PREPARATION FOR YOUR PROCEDURE
Local Anaesthetic (stent removal only)
It is a short procedure to remove the stent using a flexible cystoscope. No preparation is required. Please continue to take all your usual medications. You do not need to fast if no anaesthesia is used. There is no restriction on driving after this procedure.
Sedation/General Anaesthetic (stent insertion or removal)
We will provide you with instructions regarding all aspects of preparing for your operation.
- Pre-operative blood and urine tests.
- Details of admission to hospital.
- Information regarding fasting and medications.
*Please advise us of any known allergies to medications or contrast dyes used in some x-rays.
What to Expect Afterwards
It is common to have some side affects with a ureteric stent. You may experience discomfort or pain in the bladder and kidney (flank) area, but sometimes in other areas such as the groin, urethra and genitals. This discomfort or pain may be more noticeable after physical activities and after passing urine. Bending from the abdomen is often worse.
There might also be an increase in frequency of passing urine, the need to rush and pass urine urgently, a sensation of incomplete emptying of the bladder, or burning/stinging when passing urine. You may also experience a small amount of blood in the urine. This is quite common and the situation can improve with a greater fluid intake. Do not drink excessively. Aim to keep your urine a pale yellow or straw colour.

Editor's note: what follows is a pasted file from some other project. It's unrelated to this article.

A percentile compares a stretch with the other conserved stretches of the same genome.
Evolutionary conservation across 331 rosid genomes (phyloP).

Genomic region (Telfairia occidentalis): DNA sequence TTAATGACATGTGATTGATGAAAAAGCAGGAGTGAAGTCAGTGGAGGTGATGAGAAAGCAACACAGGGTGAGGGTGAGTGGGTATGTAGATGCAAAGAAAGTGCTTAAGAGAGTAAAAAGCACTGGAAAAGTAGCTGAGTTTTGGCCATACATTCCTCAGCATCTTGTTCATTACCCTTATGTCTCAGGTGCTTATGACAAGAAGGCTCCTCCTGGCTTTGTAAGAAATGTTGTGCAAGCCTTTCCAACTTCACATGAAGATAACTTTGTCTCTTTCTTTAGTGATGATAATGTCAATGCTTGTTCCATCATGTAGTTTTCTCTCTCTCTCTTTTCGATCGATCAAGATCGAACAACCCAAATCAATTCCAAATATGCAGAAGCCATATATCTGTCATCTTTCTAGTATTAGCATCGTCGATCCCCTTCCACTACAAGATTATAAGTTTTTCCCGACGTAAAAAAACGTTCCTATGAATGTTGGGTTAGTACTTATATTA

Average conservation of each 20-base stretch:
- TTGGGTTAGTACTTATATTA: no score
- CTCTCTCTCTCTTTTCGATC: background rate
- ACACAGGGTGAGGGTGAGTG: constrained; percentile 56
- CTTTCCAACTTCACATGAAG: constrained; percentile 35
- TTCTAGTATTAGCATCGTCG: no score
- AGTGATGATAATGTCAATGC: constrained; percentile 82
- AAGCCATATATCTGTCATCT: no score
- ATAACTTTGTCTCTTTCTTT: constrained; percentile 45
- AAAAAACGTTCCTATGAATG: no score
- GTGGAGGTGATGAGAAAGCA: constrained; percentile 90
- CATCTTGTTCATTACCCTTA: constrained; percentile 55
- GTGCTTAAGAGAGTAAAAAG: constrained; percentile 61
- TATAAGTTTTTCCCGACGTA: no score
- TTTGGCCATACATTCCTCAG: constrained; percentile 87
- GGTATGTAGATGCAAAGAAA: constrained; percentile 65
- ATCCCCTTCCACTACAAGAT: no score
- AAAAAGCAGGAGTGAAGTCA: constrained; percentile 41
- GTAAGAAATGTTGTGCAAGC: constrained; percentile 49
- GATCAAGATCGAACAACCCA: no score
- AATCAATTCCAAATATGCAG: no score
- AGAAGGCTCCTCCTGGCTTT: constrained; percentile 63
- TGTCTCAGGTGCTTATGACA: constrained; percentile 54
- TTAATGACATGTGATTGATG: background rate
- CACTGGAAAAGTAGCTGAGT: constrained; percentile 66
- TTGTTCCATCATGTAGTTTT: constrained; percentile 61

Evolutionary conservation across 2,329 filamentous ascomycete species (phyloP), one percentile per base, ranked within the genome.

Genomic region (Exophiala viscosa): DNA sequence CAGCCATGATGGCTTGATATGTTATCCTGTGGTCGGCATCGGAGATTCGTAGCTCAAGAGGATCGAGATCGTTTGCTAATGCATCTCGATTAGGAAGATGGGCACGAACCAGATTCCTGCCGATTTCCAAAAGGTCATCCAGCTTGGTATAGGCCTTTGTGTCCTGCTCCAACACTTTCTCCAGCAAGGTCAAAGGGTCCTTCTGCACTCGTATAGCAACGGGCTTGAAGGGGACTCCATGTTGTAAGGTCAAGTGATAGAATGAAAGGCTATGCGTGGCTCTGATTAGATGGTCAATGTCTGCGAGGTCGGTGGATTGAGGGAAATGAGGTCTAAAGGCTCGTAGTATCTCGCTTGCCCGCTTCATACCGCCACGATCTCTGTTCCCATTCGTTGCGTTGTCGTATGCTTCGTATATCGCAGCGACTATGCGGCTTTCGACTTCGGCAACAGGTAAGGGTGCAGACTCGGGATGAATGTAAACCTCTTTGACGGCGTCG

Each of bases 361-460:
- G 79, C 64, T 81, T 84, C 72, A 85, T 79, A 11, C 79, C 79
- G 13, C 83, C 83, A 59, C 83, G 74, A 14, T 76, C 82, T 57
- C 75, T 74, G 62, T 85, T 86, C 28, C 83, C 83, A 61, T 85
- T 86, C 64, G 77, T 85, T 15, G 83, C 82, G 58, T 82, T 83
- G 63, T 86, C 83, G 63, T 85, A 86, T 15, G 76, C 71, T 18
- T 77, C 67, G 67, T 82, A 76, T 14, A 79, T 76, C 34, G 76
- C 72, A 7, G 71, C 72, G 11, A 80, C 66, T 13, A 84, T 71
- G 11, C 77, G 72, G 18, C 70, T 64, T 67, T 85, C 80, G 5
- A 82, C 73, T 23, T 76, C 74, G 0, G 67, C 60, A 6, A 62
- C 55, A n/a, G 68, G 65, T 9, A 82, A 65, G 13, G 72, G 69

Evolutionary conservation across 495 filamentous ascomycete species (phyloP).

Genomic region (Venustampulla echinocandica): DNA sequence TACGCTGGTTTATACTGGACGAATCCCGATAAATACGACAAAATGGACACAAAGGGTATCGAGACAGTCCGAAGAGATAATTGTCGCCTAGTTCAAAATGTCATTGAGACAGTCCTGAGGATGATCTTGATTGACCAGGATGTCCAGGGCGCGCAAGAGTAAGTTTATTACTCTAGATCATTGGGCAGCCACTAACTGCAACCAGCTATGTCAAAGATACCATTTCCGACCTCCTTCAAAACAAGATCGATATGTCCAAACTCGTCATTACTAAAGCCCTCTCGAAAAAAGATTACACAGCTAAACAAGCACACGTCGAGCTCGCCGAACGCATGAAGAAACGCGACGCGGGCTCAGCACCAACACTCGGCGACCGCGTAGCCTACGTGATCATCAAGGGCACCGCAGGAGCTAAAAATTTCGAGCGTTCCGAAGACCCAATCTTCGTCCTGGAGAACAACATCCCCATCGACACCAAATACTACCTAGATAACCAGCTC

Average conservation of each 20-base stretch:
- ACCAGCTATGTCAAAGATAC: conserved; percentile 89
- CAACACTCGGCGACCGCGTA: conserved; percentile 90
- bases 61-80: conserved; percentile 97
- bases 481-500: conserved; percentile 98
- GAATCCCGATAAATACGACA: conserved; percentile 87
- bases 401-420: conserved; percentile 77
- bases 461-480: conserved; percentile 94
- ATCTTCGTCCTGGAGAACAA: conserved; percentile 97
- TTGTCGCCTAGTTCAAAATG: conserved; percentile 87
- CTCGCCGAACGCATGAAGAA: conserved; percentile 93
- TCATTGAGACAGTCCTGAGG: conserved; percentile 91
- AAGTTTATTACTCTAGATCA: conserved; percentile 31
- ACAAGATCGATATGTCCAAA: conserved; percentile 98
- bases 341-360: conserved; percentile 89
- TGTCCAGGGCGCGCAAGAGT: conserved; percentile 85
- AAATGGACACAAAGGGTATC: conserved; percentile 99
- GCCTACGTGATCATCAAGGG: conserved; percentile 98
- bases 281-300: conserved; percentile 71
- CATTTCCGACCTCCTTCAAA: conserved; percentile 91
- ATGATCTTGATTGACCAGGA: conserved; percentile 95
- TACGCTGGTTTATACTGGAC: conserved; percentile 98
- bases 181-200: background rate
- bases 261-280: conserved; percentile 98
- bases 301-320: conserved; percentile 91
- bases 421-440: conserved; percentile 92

If you find your urinary symptoms are not improving or become worse, then you could have an infection. You can contact our office or see your GP to organise a urine test.
However, if any of the following symptoms occur then immediately contact our office, your GP or present to a hospital emergency department for assessment;
- Excessive bleeding or blood clots in the urine making it difficult to urinate
- If you develop a high temperature or begin having flu-like symptoms
- Begin vomiting or have ongoing sharp pains that do not respond to pain relief
You should be able to recommence most of your usual activities shortly after surgery. Please avoid heavy lifting or straining. Sexual activity can be recommenced once the bleeding settles.